Wind and Current Effects on Large-Scale Oil Slicks.
LOUISIANA STATE UNIV BATON ROUGE COASTAL STUDIES INST
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The relative effect of local winds and near-surface currents in determining the movement of oil slicks in coastal and shelf waters was determined from 39 surveys by Raydist-equipped helicopters during the Main Pass 41C spill off the Mississippi Delta in March 1970. Orientation of oil slicks is closely controlled by local wind direction slicks usually form 10-40 degrees to the right of the wind. Wind shifts associated with various sectors of migrating high-pressure cells quickly realign new slicks and actively dissipate old ones. Density fronts, both ambient and quasi-stationary, also play important roles in determining slick movement and size. An easily used regression model for slick area and orientation as a function of wind velocity and local conditions is also presented.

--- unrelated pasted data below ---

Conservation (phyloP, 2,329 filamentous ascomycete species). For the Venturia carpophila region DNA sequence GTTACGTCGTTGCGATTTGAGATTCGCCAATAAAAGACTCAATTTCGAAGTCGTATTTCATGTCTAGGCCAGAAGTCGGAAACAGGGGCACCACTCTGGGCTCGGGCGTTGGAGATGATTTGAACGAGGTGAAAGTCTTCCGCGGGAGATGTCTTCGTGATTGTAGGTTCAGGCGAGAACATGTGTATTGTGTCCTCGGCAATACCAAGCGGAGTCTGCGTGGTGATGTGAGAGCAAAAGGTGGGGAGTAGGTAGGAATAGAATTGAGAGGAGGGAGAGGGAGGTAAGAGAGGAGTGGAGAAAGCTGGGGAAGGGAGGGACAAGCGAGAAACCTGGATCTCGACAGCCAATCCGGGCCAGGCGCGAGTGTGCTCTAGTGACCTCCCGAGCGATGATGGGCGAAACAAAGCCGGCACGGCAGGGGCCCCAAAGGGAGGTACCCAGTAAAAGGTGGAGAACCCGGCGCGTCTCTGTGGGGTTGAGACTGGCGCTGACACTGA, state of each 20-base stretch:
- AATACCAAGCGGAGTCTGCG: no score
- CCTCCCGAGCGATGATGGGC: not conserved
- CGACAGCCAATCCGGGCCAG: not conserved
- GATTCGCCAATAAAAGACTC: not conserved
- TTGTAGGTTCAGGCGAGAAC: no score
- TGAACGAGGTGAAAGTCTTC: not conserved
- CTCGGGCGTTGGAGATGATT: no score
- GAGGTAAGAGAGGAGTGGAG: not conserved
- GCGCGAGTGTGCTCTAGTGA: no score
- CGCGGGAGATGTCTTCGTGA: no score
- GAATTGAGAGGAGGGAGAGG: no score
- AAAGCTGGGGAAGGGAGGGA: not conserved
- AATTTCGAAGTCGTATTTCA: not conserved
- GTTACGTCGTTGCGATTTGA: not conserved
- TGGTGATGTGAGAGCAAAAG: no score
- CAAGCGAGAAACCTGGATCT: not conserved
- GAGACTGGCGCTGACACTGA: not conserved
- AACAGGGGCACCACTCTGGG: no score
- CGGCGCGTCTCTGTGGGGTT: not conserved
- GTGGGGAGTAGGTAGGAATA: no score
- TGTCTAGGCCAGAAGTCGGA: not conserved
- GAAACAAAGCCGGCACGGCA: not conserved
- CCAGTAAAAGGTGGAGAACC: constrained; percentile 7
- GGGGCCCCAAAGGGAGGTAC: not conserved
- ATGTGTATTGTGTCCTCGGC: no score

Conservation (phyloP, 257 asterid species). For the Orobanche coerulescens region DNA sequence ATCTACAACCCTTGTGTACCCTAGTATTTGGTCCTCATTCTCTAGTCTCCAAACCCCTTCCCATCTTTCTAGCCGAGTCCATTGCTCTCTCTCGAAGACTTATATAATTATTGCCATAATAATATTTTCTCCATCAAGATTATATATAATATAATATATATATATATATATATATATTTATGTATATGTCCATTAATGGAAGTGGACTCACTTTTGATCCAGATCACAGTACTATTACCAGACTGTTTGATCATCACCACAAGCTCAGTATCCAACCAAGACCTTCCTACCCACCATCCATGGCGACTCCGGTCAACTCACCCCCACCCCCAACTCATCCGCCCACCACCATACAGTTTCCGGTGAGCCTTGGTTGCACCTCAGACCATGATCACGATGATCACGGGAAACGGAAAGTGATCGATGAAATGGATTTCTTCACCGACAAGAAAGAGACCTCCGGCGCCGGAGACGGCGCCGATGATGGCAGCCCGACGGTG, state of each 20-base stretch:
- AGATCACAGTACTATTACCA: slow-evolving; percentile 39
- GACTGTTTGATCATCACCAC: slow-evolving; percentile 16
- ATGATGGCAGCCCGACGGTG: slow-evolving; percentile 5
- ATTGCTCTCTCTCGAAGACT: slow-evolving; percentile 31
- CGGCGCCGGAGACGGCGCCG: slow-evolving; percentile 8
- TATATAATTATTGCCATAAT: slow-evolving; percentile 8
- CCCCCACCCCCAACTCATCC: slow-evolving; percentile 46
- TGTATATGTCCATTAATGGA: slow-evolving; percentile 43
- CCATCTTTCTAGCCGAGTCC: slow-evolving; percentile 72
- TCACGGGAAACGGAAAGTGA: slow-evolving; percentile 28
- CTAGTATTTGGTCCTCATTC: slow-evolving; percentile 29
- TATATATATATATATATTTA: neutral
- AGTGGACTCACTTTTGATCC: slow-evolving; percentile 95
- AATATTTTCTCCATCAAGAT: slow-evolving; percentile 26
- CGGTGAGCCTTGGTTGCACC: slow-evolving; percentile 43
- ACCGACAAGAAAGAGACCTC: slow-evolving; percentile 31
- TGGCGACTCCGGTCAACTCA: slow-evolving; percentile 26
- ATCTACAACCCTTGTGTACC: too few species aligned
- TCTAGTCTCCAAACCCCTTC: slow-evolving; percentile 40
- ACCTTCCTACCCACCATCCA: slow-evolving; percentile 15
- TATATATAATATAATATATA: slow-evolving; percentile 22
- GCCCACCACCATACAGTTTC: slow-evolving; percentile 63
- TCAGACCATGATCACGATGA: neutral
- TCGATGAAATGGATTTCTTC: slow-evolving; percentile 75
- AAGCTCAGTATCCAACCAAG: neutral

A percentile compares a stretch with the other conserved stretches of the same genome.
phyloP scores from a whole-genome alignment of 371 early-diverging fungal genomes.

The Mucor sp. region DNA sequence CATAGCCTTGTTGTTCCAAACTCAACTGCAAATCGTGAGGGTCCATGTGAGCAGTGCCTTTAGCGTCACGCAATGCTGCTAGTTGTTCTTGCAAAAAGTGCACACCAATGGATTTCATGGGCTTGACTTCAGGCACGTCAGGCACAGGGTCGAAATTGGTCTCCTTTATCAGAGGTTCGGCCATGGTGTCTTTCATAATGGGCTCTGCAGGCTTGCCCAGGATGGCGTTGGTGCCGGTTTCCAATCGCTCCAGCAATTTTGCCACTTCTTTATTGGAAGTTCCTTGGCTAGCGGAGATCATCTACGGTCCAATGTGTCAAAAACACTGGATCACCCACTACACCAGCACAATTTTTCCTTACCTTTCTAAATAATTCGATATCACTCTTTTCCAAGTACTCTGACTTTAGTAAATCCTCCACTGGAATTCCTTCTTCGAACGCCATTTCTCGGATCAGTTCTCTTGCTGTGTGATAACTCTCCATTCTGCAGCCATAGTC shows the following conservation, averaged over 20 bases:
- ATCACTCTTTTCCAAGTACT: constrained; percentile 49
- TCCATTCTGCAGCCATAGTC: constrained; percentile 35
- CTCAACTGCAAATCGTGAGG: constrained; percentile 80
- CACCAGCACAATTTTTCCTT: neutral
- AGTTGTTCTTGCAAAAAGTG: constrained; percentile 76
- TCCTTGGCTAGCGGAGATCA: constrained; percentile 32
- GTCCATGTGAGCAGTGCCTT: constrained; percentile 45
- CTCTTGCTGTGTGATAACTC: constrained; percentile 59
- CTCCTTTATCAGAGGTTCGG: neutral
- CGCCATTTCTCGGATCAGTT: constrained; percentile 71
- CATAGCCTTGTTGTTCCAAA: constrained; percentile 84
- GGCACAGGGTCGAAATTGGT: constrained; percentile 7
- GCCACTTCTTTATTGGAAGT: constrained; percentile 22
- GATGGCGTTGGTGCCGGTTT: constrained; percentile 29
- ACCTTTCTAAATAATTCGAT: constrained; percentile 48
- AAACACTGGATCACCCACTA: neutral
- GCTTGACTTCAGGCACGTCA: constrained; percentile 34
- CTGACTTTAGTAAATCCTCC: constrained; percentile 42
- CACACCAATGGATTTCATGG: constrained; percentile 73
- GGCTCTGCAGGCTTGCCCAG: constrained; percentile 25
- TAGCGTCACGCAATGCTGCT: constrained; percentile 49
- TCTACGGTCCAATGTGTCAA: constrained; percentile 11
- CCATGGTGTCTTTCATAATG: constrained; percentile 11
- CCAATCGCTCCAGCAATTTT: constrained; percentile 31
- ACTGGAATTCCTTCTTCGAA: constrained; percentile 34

- Physical and Dynamic Oceanography
- Civil Engineering